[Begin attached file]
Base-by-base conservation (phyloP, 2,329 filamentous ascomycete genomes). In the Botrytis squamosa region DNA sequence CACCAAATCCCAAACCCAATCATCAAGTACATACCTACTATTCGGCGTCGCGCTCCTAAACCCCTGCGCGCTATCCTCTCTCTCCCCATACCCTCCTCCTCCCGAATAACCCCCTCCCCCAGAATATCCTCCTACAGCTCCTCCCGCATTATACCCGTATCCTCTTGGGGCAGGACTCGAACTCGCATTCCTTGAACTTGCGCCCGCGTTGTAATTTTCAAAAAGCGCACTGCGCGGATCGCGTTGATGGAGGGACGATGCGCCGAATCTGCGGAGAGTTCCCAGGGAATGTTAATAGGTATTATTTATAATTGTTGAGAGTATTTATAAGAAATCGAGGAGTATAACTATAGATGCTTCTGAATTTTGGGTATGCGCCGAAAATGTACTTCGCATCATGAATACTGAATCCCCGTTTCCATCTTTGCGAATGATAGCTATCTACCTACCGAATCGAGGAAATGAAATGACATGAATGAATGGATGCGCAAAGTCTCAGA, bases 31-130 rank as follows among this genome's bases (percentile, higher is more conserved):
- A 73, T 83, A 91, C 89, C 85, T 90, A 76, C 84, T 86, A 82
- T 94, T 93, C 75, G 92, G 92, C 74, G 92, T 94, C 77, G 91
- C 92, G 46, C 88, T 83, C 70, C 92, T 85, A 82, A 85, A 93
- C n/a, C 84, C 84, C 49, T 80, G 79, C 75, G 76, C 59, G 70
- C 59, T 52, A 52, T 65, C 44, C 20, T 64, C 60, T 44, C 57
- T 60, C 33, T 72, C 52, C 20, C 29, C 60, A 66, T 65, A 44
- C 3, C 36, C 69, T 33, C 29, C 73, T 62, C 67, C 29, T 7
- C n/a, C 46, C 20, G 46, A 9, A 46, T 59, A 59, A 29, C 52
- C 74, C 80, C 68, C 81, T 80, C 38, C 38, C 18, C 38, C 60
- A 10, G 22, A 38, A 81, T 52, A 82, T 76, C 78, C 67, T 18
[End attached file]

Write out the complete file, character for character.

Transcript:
Base-by-base conservation (phyloP, 2,329 filamentous ascomycete genomes). In the Botrytis squamosa region DNA sequence CACCAAATCCCAAACCCAATCATCAAGTACATACCTACTATTCGGCGTCGCGCTCCTAAACCCCTGCGCGCTATCCTCTCTCTCCCCATACCCTCCTCCTCCCGAATAACCCCCTCCCCCAGAATATCCTCCTACAGCTCCTCCCGCATTATACCCGTATCCTCTTGGGGCAGGACTCGAACTCGCATTCCTTGAACTTGCGCCCGCGTTGTAATTTTCAAAAAGCGCACTGCGCGGATCGCGTTGATGGAGGGACGATGCGCCGAATCTGCGGAGAGTTCCCAGGGAATGTTAATAGGTATTATTTATAATTGTTGAGAGTATTTATAAGAAATCGAGGAGTATAACTATAGATGCTTCTGAATTTTGGGTATGCGCCGAAAATGTACTTCGCATCATGAATACTGAATCCCCGTTTCCATCTTTGCGAATGATAGCTATCTACCTACCGAATCGAGGAAATGAAATGACATGAATGAATGGATGCGCAAAGTCTCAGA, bases 31-130 rank as follows among this genome's bases (percentile, higher is more conserved):
- A 73, T 83, A 91, C 89, C 85, T 90, A 76, C 84, T 86, A 82
- T 94, T 93, C 75, G 92, G 92, C 74, G 92, T 94, C 77, G 91
- C 92, G 46, C 88, T 83, C 70, C 92, T 85, A 82, A 85, A 93
- C n/a, C 84, C 84, C 49, T 80, G 79, C 75, G 76, C 59, G 70
- C 59, T 52, A 52, T 65, C 44, C 20, T 64, C 60, T 44, C 57
- T 60, C 33, T 72, C 52, C 20, C 29, C 60, A 66, T 65, A 44
- C 3, C 36, C 69, T 33, C 29, C 73, T 62, C 67, C 29, T 7
- C n/a, C 46, C 20, G 46, A 9, A 46, T 59, A 59, A 29, C 52
- C 74, C 80, C 68, C 81, T 80, C 38, C 38, C 18, C 38, C 60
- A 10, G 22, A 38, A 81, T 52, A 82, T 76, C 78, C 67, T 18